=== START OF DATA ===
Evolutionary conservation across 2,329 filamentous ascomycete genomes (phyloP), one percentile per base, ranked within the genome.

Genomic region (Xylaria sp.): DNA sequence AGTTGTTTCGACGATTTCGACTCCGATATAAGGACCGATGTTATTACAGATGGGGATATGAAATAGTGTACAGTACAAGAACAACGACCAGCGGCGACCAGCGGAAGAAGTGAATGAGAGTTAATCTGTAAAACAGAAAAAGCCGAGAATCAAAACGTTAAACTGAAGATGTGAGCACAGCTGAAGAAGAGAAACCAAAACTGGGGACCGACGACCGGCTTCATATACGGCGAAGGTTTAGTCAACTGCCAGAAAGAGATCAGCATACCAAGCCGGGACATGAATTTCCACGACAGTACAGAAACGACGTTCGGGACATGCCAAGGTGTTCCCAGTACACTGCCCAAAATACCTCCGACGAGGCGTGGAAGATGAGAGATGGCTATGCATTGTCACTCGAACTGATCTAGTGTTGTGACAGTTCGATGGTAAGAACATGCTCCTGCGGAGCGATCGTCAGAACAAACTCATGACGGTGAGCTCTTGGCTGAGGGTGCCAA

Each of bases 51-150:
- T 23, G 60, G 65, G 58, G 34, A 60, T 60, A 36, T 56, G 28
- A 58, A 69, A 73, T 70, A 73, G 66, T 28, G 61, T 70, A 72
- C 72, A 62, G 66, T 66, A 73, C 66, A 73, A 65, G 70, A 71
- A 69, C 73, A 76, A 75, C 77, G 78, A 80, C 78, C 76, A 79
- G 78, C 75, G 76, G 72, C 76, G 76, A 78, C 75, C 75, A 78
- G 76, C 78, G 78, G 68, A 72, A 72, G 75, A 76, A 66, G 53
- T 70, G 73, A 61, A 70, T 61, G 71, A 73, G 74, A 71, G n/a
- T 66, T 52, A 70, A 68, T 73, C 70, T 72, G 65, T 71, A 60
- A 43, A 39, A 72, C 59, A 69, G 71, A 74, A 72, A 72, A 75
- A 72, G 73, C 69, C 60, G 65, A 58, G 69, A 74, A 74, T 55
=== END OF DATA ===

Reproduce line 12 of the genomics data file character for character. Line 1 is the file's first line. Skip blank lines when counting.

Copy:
- A 43, A 39, A 72, C 59, A 69, G 71, A 74, A 72, A 72, A 75